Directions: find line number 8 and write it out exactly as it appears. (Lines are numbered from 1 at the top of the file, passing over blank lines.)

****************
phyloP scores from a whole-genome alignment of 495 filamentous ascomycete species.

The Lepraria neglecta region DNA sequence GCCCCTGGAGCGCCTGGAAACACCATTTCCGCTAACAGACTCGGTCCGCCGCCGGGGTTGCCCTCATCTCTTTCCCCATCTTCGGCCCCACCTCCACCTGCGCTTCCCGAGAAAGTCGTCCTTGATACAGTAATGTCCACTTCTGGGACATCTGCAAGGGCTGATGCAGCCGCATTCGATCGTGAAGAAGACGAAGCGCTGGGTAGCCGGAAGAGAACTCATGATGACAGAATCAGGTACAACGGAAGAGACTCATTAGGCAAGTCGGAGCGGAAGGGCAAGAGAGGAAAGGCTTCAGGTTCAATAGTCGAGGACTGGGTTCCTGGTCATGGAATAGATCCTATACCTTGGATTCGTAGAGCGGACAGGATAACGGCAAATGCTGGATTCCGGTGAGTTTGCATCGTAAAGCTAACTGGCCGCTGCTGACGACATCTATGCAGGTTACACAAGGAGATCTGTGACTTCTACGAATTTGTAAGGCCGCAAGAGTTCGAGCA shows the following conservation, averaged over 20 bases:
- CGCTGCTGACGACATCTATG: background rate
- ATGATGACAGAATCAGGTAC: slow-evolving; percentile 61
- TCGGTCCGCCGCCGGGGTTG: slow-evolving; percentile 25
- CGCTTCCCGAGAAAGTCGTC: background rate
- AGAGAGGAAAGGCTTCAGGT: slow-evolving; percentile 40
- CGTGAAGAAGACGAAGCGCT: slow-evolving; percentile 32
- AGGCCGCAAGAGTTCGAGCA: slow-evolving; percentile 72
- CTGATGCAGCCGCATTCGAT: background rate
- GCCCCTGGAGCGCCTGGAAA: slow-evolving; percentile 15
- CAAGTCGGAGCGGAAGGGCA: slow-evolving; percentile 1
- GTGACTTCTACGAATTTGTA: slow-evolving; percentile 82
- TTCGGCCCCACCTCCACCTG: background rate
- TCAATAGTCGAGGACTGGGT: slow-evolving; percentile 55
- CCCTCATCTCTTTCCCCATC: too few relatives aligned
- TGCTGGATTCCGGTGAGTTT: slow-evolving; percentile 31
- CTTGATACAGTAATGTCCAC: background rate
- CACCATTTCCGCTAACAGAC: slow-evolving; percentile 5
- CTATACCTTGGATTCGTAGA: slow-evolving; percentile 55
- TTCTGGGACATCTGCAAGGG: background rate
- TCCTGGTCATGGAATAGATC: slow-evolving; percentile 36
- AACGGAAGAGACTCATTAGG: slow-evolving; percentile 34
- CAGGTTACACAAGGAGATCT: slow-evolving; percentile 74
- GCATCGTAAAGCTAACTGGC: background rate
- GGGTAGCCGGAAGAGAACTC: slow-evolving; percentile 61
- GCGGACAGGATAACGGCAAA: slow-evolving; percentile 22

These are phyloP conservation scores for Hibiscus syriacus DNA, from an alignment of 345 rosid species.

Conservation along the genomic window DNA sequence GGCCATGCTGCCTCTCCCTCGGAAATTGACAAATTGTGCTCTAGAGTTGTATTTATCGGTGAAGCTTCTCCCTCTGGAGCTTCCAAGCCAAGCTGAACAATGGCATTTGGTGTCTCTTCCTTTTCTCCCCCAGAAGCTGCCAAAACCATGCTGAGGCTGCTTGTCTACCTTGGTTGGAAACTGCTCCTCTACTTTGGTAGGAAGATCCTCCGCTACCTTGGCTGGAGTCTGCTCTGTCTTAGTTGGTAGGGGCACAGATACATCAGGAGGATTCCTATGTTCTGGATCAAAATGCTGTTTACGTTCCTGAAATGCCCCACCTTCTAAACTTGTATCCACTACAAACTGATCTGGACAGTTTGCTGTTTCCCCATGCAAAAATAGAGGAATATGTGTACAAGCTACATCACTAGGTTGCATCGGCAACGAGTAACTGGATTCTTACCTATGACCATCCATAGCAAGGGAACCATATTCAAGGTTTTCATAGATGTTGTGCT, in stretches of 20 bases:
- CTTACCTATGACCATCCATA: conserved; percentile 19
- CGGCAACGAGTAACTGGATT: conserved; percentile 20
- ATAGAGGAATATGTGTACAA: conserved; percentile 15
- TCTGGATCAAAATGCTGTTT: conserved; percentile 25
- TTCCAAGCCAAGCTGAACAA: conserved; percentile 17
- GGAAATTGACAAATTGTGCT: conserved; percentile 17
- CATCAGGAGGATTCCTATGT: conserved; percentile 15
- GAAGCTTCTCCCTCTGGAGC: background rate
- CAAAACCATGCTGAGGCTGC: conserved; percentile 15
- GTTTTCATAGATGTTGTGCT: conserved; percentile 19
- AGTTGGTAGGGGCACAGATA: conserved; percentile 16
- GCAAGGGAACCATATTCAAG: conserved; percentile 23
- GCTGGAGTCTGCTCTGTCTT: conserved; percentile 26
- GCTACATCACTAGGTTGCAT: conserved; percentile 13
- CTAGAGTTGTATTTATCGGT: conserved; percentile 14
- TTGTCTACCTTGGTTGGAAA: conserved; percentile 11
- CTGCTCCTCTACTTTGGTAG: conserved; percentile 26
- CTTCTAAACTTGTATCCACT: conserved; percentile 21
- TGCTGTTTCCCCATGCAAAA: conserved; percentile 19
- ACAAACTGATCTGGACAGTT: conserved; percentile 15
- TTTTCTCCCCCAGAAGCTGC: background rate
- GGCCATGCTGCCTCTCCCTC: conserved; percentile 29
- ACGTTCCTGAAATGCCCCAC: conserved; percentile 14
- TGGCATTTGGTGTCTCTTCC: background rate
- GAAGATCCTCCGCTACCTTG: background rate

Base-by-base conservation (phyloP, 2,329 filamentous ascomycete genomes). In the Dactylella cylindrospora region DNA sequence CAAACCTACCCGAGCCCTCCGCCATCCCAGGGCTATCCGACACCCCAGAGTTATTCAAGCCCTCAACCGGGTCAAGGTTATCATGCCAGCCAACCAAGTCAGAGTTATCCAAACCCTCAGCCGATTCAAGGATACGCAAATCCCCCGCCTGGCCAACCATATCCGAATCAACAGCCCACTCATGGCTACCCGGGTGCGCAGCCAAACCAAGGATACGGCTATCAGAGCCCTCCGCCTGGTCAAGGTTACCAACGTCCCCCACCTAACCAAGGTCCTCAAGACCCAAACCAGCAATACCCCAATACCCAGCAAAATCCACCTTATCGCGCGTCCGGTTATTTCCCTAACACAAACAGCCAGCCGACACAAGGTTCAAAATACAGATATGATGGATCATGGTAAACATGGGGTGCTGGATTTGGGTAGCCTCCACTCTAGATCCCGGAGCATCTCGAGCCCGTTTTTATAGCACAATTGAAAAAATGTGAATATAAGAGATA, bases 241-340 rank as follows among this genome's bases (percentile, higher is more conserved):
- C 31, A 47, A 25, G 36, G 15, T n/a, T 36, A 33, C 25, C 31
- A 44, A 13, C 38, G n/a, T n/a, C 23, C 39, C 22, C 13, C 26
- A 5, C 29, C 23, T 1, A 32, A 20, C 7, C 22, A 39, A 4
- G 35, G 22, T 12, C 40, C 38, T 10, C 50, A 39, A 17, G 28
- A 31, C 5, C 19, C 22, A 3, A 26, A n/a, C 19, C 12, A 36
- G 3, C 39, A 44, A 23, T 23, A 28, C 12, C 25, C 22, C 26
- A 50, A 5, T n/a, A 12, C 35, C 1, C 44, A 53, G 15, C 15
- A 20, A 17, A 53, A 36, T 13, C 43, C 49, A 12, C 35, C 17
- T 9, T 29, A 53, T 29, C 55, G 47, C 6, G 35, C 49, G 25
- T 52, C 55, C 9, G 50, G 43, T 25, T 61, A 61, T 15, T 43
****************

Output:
- CGTGAAGAAGACGAAGCGCT: slow-evolving; percentile 32